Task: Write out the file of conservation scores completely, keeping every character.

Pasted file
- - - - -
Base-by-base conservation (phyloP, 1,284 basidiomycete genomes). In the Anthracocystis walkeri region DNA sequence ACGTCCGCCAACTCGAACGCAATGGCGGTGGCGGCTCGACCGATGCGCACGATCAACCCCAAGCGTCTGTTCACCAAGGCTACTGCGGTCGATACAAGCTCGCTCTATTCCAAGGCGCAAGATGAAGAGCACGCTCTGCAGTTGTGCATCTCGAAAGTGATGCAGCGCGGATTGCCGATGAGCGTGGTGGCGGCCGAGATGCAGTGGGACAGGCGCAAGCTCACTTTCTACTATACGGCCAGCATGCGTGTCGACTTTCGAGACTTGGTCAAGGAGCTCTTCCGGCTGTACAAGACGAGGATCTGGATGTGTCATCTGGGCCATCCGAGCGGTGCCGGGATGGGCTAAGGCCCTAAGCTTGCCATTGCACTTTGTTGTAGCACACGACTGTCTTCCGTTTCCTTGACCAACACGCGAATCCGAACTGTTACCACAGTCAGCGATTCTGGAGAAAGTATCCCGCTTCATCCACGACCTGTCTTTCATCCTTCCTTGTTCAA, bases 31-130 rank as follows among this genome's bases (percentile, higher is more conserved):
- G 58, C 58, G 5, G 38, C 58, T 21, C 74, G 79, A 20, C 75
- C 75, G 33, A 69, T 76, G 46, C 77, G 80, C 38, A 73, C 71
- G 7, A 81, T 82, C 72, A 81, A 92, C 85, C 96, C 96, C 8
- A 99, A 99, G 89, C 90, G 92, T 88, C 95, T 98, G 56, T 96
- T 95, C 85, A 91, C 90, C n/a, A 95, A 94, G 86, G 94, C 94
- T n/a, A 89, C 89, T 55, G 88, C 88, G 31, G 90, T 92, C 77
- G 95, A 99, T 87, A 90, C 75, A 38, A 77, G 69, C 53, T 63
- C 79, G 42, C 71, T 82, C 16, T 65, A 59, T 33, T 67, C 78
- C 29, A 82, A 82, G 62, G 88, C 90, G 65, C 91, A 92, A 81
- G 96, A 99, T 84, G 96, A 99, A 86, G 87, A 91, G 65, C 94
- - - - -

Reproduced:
Base-by-base conservation (phyloP, 1,284 basidiomycete genomes). In the Anthracocystis walkeri region DNA sequence ACGTCCGCCAACTCGAACGCAATGGCGGTGGCGGCTCGACCGATGCGCACGATCAACCCCAAGCGTCTGTTCACCAAGGCTACTGCGGTCGATACAAGCTCGCTCTATTCCAAGGCGCAAGATGAAGAGCACGCTCTGCAGTTGTGCATCTCGAAAGTGATGCAGCGCGGATTGCCGATGAGCGTGGTGGCGGCCGAGATGCAGTGGGACAGGCGCAAGCTCACTTTCTACTATACGGCCAGCATGCGTGTCGACTTTCGAGACTTGGTCAAGGAGCTCTTCCGGCTGTACAAGACGAGGATCTGGATGTGTCATCTGGGCCATCCGAGCGGTGCCGGGATGGGCTAAGGCCCTAAGCTTGCCATTGCACTTTGTTGTAGCACACGACTGTCTTCCGTTTCCTTGACCAACACGCGAATCCGAACTGTTACCACAGTCAGCGATTCTGGAGAAAGTATCCCGCTTCATCCACGACCTGTCTTTCATCCTTCCTTGTTCAA, bases 31-130 rank as follows among this genome's bases (percentile, higher is more conserved):
- G 58, C 58, G 5, G 38, C 58, T 21, C 74, G 79, A 20, C 75
- C 75, G 33, A 69, T 76, G 46, C 77, G 80, C 38, A 73, C 71
- G 7, A 81, T 82, C 72, A 81, A 92, C 85, C 96, C 96, C 8
- A 99, A 99, G 89, C 90, G 92, T 88, C 95, T 98, G 56, T 96
- T 95, C 85, A 91, C 90, C n/a, A 95, A 94, G 86, G 94, C 94
- T n/a, A 89, C 89, T 55, G 88, C 88, G 31, G 90, T 92, C 77
- G 95, A 99, T 87, A 90, C 75, A 38, A 77, G 69, C 53, T 63
- C 79, G 42, C 71, T 82, C 16, T 65, A 59, T 33, T 67, C 78
- C 29, A 82, A 82, G 62, G 88, C 90, G 65, C 91, A 92, A 81
- G 96, A 99, T 84, G 96, A 99, A 86, G 87, A 91, G 65, C 94